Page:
No question, there are two sides to the story, and I certainly would not argue that opting for a lifetime annuity is smart for everyone, or that many people should annuitize ALL of their financial assets. The reasons most people do NOT annuitize, I think are three: (1) many people don't know about the option; (2) many people do not want to give up direct ownership or control of their assets; (3) many people are afraid that they will buy a lifetime income, then die the next day, and that the insurance company will get to keep all their money (though you can easily get lifetime payouts that are a little smaller but that will guarantee you a minimum of 5, 10, 15 or 20 years of payouts, either to yourself or to a beneficiary).

 

The main arguments in favor of annuitizing some of your income are: (1) no matter how long you live, you will always get a payment, even if you set the world record and live to be 126; and (2) because the insurance company is pooling your life expectancy with that of a lot of other people, it can afford to assume that (as a group) you will all die pretty much when expected, and therefore it can pay out the principal and interest based on a conservative but not-too-conservative estimate of how long they will have to do it. If you are trying to do this on your own, however, you either need to take a VERY conservative estimate of your likelihood of dying and therefore withdraw less from your fund every year, or else you have to take a chance that you will live well into your 80s or 90s and your money will just run out. This second point is slightly complicated, but the ups is that (in general) you can get a higher income from an insurance company than you can afford to dare take from a self-managed fund. For people who are retired and struggling to make ends meet, this can be a very beneficial option.

 

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The reasons most people do NOT annuitize, I think are three: (1) many people don't know about the option.

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On the contrary they are made aware of the option by the insurance company at the point of "retirement". Annuitizing is another huge money maker for the insurance company. All should know that the insurance company is assuming, by charging an M & E fee on each contribution made during the pay in phase, that the contract holder will in fact lifetime annuitize. This is, however, a foolish fee to pay every two weeks for 30 years! Just contribute to a no-load fund without the insurance fee so you can accumulate a larger nest egg and if you decide to annuitize you can always transfer your money to a no-load annuity enterprise like TIAA upon hanging up your spikes.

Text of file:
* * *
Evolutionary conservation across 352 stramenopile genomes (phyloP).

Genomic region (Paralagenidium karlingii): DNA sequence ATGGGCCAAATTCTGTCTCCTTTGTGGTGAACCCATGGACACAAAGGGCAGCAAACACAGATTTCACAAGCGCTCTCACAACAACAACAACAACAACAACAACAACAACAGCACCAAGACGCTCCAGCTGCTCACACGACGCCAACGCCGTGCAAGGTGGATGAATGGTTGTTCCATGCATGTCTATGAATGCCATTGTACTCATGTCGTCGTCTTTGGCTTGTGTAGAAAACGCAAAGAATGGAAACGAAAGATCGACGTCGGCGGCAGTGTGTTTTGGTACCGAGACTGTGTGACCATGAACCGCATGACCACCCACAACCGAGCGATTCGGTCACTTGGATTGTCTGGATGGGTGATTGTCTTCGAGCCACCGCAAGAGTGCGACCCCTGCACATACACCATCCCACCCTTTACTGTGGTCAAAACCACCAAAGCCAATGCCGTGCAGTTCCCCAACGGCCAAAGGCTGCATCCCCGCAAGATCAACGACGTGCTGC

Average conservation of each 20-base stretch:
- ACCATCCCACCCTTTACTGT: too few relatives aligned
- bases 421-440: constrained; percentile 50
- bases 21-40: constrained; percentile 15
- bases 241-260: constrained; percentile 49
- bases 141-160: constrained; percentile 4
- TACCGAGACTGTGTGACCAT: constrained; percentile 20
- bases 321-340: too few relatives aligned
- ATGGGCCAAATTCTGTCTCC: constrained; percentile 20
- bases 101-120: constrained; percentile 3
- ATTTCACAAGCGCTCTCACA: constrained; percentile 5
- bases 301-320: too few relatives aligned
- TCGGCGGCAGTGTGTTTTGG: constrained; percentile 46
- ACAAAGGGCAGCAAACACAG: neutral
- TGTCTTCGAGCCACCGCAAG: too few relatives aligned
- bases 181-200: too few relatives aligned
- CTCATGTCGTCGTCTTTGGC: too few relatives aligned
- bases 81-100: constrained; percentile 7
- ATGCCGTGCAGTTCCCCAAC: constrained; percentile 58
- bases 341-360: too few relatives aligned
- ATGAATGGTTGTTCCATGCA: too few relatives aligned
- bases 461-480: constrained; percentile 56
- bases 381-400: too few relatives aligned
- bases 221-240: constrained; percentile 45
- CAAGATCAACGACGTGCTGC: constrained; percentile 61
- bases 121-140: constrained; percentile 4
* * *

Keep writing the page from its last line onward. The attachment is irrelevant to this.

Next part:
Peace,

Joel L. Frank

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Hi Norm,

I will not be retiring for another five years or so. You question is a great one and involves the distribution phase of your retirement nestegg. After making contributions and focusing on the accumulation phase of retirement planning with my 403b I am finding that the distribution phase is another piece of the investment world that is very foregn to me. I am learning all over again.

Thanks to the internet, there are loads of models about investing while you are retired. The usual advice is to transfer your 403b to an IRA because you can do more with the money and far lesser costs. If you want to find a low cost way to annuitize check out TIAA CREF or Vanguard about transfering your money to them. They are the only companies that charges rock bottom fees for services.

But before you take any of the ideas here from a discussion forum on the internet, read up on the distribution phase of retirement and pay attention to the costs. Costs matter. Don't be swayed by the notion that 2 or 3% is not a big deal. Look for fees well under 1%, but that requires more knowledge on your part. The choice is yours, leave the matter up to an adviser and pay the big fees or learn to do this yourself, save a bundle of money, but most of all you will have the confidence that you can do this and do it well and actually have fun.

Good luck,

Steve

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Dear Dan:

I am a retired engineer from a scientific organization. Most of my income comes from a systematic withdrawal from a TIAA/CREF 403b plan. My accountant currently puts that income under line 16b on a form 1040. However it is not a pension nor have I annuitized the plan. It would be more like an IRA that I systematically withdrew funds from. Can I list it on line 15b on the 1040 ? This would be an advantage for the enhanced STAR program in New York. Do you have any ideas on this? My accountant didn't know and said if I couldn't find out he would look into it. Thanks for any help you could give me or any referrals you could make.